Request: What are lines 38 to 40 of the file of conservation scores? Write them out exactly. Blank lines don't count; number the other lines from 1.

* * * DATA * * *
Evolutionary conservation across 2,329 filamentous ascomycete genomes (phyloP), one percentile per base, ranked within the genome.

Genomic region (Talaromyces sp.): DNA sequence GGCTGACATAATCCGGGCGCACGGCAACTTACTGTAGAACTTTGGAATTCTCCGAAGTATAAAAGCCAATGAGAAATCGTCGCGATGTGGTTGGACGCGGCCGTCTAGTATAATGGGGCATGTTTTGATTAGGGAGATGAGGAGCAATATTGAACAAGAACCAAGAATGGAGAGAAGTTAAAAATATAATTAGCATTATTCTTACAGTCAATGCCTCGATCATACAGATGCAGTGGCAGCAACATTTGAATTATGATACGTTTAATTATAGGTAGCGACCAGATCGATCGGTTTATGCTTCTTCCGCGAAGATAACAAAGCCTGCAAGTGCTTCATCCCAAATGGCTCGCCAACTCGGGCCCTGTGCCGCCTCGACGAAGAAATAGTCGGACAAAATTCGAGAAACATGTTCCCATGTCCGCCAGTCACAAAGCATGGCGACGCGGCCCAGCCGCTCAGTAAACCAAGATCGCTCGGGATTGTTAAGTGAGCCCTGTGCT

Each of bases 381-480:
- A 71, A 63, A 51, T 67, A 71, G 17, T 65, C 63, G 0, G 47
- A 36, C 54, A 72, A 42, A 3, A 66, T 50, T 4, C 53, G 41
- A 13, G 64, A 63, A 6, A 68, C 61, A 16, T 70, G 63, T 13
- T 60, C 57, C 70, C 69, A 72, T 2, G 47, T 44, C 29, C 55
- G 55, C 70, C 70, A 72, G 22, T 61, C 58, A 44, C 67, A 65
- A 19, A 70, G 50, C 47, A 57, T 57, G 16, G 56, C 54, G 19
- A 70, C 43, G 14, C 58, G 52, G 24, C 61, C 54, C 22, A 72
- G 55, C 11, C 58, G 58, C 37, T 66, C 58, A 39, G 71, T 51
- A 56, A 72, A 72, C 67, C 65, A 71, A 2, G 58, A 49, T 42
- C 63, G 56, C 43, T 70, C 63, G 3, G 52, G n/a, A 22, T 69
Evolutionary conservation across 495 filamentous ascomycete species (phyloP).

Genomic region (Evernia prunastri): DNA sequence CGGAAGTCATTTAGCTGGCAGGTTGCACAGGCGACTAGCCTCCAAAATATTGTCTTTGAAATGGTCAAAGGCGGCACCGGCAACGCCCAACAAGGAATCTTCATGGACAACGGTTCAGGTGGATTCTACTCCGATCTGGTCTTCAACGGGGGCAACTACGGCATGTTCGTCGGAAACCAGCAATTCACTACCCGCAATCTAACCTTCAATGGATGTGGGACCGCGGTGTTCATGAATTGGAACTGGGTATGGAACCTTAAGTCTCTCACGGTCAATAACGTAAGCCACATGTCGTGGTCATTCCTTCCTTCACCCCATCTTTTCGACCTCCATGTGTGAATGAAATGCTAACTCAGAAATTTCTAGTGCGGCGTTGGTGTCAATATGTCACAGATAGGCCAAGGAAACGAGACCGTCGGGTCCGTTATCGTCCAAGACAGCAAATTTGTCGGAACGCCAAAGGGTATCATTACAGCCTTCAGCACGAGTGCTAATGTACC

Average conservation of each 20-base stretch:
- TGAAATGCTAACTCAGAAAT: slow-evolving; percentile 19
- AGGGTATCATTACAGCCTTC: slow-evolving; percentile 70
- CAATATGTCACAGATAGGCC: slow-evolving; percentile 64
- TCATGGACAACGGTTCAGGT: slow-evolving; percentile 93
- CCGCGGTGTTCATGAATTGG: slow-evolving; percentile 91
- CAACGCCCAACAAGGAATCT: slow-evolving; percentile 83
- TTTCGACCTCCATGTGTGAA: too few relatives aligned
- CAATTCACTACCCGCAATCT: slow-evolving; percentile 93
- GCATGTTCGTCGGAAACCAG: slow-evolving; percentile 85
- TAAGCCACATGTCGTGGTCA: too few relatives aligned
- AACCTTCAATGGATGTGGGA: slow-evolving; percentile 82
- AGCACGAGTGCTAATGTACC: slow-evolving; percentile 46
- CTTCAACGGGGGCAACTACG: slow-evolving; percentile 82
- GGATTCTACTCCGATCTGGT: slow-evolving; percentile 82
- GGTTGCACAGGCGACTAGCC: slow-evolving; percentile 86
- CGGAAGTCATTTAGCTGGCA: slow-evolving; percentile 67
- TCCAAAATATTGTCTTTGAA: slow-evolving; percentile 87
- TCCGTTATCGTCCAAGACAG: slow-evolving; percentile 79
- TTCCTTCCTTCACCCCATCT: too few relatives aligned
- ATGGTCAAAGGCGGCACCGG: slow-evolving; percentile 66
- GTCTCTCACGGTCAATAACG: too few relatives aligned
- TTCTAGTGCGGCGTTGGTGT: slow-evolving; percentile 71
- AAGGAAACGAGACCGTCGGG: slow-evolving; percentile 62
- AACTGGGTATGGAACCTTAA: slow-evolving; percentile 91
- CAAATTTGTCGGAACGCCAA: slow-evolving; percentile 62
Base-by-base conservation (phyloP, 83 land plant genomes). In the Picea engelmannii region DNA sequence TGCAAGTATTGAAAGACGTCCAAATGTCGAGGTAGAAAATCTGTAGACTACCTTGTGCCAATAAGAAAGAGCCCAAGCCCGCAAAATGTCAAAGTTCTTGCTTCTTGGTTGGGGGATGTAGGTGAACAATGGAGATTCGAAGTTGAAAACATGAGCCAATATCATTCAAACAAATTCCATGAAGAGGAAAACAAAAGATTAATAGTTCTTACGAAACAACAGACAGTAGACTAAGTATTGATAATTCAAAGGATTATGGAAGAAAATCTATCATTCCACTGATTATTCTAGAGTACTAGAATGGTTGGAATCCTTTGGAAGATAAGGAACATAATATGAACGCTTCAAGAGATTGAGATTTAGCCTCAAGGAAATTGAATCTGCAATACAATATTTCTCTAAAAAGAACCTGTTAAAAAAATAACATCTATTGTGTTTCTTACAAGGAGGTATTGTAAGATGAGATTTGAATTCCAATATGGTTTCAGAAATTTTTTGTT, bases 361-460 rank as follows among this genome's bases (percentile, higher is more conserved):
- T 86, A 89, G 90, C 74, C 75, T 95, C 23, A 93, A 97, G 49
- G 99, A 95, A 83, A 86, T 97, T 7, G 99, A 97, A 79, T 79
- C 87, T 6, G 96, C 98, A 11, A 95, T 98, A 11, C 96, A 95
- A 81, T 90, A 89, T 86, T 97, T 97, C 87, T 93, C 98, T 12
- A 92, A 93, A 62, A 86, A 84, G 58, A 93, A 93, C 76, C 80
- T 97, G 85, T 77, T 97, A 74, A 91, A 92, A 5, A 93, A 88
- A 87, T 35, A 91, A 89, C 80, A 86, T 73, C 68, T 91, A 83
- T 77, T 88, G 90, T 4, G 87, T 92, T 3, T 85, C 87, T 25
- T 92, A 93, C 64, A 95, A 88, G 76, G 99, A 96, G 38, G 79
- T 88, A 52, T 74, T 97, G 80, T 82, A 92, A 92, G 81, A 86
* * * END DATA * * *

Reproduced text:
- TTCTAGTGCGGCGTTGGTGT: slow-evolving; percentile 71
- AAGGAAACGAGACCGTCGGG: slow-evolving; percentile 62
- AACTGGGTATGGAACCTTAA: slow-evolving; percentile 91